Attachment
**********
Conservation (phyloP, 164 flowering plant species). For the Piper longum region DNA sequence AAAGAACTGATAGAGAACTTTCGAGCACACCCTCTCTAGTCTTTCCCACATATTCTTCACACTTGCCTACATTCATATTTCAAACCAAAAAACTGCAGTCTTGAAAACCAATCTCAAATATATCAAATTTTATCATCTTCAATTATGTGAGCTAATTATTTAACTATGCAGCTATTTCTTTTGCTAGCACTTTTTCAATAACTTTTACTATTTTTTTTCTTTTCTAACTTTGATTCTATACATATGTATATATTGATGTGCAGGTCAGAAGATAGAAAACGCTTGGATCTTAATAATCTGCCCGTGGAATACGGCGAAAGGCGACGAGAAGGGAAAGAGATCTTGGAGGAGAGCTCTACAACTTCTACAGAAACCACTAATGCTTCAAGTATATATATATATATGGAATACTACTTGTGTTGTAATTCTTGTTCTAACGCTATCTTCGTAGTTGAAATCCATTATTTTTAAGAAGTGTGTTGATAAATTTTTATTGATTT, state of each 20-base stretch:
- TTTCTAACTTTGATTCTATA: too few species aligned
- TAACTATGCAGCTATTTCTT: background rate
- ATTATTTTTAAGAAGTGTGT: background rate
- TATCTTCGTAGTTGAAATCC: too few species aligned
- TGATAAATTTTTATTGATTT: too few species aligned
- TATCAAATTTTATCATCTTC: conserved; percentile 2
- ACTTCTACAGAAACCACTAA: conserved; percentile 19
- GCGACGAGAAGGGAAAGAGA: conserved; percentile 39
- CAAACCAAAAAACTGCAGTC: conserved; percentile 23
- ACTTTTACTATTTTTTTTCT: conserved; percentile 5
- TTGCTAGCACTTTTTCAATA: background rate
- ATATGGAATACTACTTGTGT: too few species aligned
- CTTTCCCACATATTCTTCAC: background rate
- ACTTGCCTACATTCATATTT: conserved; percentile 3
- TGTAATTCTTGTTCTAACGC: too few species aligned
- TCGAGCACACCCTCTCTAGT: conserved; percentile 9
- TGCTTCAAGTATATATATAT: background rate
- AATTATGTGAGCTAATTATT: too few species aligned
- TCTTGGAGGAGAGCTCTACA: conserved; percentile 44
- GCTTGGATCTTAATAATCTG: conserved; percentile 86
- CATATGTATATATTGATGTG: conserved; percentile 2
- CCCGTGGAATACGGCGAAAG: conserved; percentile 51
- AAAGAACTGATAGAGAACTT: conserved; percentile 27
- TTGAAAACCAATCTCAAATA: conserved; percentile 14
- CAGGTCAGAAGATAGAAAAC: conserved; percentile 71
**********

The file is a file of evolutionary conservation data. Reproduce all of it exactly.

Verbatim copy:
Conservation (phyloP, 164 flowering plant species). For the Piper longum region DNA sequence AAAGAACTGATAGAGAACTTTCGAGCACACCCTCTCTAGTCTTTCCCACATATTCTTCACACTTGCCTACATTCATATTTCAAACCAAAAAACTGCAGTCTTGAAAACCAATCTCAAATATATCAAATTTTATCATCTTCAATTATGTGAGCTAATTATTTAACTATGCAGCTATTTCTTTTGCTAGCACTTTTTCAATAACTTTTACTATTTTTTTTCTTTTCTAACTTTGATTCTATACATATGTATATATTGATGTGCAGGTCAGAAGATAGAAAACGCTTGGATCTTAATAATCTGCCCGTGGAATACGGCGAAAGGCGACGAGAAGGGAAAGAGATCTTGGAGGAGAGCTCTACAACTTCTACAGAAACCACTAATGCTTCAAGTATATATATATATATGGAATACTACTTGTGTTGTAATTCTTGTTCTAACGCTATCTTCGTAGTTGAAATCCATTATTTTTAAGAAGTGTGTTGATAAATTTTTATTGATTT, state of each 20-base stretch:
- TTTCTAACTTTGATTCTATA: too few species aligned
- TAACTATGCAGCTATTTCTT: background rate
- ATTATTTTTAAGAAGTGTGT: background rate
- TATCTTCGTAGTTGAAATCC: too few species aligned
- TGATAAATTTTTATTGATTT: too few species aligned
- TATCAAATTTTATCATCTTC: conserved; percentile 2
- ACTTCTACAGAAACCACTAA: conserved; percentile 19
- GCGACGAGAAGGGAAAGAGA: conserved; percentile 39
- CAAACCAAAAAACTGCAGTC: conserved; percentile 23
- ACTTTTACTATTTTTTTTCT: conserved; percentile 5
- TTGCTAGCACTTTTTCAATA: background rate
- ATATGGAATACTACTTGTGT: too few species aligned
- CTTTCCCACATATTCTTCAC: background rate
- ACTTGCCTACATTCATATTT: conserved; percentile 3
- TGTAATTCTTGTTCTAACGC: too few species aligned
- TCGAGCACACCCTCTCTAGT: conserved; percentile 9
- TGCTTCAAGTATATATATAT: background rate
- AATTATGTGAGCTAATTATT: too few species aligned
- TCTTGGAGGAGAGCTCTACA: conserved; percentile 44
- GCTTGGATCTTAATAATCTG: conserved; percentile 86
- CATATGTATATATTGATGTG: conserved; percentile 2
- CCCGTGGAATACGGCGAAAG: conserved; percentile 51
- AAAGAACTGATAGAGAACTT: conserved; percentile 27
- TTGAAAACCAATCTCAAATA: conserved; percentile 14
- CAGGTCAGAAGATAGAAAAC: conserved; percentile 71